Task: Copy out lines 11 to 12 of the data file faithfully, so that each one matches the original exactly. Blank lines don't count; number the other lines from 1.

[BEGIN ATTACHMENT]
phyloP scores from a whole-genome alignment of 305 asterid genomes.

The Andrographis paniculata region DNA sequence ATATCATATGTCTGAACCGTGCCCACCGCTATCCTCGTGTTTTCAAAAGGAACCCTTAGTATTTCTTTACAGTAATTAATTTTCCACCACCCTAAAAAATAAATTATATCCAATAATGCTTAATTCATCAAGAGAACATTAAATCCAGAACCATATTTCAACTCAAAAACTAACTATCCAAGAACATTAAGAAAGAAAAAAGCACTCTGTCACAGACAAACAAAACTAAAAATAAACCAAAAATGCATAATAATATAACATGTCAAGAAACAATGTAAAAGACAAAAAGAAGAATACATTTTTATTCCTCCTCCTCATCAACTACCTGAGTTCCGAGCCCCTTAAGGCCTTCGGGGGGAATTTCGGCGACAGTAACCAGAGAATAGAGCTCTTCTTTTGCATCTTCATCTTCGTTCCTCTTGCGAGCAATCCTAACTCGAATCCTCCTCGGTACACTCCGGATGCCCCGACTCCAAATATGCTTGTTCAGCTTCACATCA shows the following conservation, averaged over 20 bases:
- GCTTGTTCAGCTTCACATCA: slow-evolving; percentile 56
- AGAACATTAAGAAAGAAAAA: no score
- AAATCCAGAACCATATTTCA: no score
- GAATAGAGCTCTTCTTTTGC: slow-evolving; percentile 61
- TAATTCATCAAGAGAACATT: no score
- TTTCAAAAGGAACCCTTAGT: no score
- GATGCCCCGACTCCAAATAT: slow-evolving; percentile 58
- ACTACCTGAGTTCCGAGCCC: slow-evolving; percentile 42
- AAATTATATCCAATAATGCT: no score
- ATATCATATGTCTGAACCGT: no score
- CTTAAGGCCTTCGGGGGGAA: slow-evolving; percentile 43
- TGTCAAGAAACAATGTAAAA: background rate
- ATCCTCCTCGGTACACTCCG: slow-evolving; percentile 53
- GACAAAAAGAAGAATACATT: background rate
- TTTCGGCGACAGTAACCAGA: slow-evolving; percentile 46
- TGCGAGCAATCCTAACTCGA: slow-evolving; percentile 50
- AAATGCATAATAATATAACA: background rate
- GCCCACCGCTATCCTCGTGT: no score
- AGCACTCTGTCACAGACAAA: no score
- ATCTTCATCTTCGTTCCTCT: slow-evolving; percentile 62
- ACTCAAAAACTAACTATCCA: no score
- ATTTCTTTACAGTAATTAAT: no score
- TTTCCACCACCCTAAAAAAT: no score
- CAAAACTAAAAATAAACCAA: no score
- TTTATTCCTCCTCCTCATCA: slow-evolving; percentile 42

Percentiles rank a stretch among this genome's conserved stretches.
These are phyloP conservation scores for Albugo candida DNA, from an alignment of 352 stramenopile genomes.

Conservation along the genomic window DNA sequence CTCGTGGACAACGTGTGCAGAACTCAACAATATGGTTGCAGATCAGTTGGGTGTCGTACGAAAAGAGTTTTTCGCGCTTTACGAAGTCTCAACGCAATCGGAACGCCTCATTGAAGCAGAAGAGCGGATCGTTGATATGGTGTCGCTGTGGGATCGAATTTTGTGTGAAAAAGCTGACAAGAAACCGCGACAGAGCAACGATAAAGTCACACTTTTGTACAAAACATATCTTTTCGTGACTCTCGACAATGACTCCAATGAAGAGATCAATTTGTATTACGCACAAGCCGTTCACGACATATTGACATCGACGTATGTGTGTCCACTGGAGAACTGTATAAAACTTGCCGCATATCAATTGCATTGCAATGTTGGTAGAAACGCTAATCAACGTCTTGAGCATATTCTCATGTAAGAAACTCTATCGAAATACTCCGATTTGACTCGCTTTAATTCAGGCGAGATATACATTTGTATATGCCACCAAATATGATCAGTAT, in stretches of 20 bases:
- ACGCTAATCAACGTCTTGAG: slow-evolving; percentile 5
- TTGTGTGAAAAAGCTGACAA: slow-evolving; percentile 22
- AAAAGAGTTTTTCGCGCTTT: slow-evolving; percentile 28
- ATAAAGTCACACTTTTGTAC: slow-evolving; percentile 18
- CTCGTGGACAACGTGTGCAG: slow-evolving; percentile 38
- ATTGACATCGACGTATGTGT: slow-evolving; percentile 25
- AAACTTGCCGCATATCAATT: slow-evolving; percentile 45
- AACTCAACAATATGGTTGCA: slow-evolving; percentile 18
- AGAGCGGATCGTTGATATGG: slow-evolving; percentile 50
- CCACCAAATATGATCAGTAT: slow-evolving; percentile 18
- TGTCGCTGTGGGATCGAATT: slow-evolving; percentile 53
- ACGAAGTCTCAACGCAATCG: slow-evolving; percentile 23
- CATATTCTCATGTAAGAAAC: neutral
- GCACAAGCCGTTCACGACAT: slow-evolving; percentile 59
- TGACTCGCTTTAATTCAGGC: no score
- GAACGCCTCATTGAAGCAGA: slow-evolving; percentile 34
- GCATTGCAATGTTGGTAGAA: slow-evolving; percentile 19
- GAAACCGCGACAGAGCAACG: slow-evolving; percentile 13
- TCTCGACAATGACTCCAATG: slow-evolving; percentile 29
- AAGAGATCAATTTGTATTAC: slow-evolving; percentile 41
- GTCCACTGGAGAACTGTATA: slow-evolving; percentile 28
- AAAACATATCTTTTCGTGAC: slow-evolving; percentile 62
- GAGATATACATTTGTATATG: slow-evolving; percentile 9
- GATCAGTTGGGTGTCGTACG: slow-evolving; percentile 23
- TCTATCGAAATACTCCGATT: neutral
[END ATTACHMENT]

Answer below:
- AAATTATATCCAATAATGCT: no score
- ATATCATATGTCTGAACCGT: no score